Annex 1: Scottish Public Services Ombudsman
1. The Scottish Public Services Ombudsman (the Ombudsman) considers complaints from members of the public claiming that they have sustained injustice or hardship in consequence of maladministration or service failure. The powers and responsibilities of the Ombudsman are set out in the Scottish Public Services Ombudsman Act 2002.
2. A presumption has been established that a user of a service should have redress for administrative failings, which may include financial redress. The key, having concluded that financial redress is appropriate, is to identify the amount which is fair and reasonable, but no more, in the light of all the facts and circumstances of the case . In many cases "reasonable" is likely to mean restoring the complainant's financial position to what it would have been if the maladministration or failure had not occurred.
3. In the light of the investigation of the case, the Ombudsman will decide whether complainants have suffered injustice because of maladministration; and whether any injustice has been, or will be, remedied. The Ombudsman's findings on maladministration are final: there is no avenue of appeal (although the Ombudsman is within the scope of judicial review).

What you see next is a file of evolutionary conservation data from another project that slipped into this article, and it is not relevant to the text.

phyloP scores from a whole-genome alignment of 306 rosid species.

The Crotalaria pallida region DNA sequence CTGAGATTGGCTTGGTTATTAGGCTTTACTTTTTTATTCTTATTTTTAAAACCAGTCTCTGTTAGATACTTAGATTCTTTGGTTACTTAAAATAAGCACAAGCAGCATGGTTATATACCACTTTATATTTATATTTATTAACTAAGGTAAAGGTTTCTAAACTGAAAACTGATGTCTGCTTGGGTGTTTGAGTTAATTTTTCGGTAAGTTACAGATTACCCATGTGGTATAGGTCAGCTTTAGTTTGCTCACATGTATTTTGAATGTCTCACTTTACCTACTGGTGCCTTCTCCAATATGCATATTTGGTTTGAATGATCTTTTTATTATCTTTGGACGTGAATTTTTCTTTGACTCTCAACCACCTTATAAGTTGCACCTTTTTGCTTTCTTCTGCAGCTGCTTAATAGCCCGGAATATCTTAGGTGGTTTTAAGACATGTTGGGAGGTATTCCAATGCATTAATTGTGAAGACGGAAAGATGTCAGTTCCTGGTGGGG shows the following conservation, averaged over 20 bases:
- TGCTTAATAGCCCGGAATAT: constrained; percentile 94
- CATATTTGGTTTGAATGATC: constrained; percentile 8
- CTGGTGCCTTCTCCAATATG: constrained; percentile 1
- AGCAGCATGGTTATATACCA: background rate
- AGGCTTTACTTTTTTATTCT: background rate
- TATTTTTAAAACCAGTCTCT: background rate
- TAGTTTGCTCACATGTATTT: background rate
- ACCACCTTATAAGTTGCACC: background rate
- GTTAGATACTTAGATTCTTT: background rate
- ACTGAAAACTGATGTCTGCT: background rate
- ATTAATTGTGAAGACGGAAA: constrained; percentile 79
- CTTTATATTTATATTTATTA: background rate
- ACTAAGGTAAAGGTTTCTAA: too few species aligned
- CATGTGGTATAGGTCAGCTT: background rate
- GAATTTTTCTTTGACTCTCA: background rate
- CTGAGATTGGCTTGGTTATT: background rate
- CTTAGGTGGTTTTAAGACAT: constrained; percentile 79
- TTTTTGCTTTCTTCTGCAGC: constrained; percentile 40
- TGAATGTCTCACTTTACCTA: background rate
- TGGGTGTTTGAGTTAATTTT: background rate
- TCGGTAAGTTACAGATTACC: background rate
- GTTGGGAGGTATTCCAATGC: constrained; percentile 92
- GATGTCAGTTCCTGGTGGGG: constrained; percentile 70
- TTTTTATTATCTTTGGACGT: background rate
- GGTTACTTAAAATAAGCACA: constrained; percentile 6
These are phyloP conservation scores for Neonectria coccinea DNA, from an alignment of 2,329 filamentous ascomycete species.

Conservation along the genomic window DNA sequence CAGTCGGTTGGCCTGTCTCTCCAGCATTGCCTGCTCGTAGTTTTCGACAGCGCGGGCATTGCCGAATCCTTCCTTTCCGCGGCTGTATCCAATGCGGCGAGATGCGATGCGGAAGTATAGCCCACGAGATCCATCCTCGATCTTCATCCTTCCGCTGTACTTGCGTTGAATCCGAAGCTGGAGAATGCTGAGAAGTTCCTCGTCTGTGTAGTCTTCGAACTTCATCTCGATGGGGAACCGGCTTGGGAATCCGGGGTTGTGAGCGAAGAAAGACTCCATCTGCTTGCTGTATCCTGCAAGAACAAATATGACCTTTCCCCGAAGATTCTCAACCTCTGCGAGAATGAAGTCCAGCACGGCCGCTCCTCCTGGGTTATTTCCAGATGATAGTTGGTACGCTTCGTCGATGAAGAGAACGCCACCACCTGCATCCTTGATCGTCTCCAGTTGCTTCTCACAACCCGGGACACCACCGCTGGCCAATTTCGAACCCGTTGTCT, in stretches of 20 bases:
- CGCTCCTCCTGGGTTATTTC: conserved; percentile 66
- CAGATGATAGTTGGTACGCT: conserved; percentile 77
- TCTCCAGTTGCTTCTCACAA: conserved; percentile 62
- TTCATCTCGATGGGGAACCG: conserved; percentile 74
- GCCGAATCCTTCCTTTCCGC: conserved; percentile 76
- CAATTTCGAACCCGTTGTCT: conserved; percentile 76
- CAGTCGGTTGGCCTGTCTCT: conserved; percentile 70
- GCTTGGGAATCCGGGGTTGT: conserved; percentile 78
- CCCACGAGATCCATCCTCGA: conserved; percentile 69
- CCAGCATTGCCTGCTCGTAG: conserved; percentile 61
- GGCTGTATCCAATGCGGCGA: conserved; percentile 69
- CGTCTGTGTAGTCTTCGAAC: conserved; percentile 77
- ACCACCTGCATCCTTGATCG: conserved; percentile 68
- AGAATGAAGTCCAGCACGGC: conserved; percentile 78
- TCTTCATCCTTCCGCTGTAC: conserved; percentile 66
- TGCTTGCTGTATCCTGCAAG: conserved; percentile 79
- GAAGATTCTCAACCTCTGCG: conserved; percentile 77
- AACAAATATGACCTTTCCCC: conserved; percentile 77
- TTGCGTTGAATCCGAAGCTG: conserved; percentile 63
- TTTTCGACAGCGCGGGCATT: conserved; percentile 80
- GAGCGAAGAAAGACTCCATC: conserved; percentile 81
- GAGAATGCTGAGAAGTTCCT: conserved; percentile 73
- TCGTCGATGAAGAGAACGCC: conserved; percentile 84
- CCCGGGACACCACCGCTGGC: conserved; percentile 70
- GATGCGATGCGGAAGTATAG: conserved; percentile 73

4. The Ombudsman may recommend that an organisation should provide redress for the complainant (and for any others who may have suffered in the same way). Redress may be an explanation, an apology, an undertaking to improve procedures or systems, an ex gratia payment or a combination of such measures. The Ombudsman's recommendations on remedies are not legally binding and can be rejected. An organisation proposing to reject an Ombudsman's recommendation should consult their legal advisers before doing so. If the Ombudsman considers that the injustice has not been, or will not be, remedied he/she may lay a special report before the Parliament.
5. The arrangements for handling investigations by the Ombudsman provide an opportunity for organisations to discuss emerging recommendations during the preparation of the report by the Ombudsman, and organisations should take the opportunity during the course of these discussions to make known any concerns they have on whether financial redress would be appropriate.
6. During the Ombudsman's investigation an organisation may itself decide, in consultation with its legal advisers, that maladministration has occurred and that an ex gratia payment would be appropriate, and hence that it should make a proposal to the Ombudsman or an offer to the complainant. (If such an offer is made to a complainant, the organisation may wish to explain that it is without prejudice to the outcome of the investigation.) Otherwise, if the organisation accepts that financial redress is appropriate, its discussions with the Ombudsman will also provide the opportunity to consider the level of compensation.
Updated: September 2008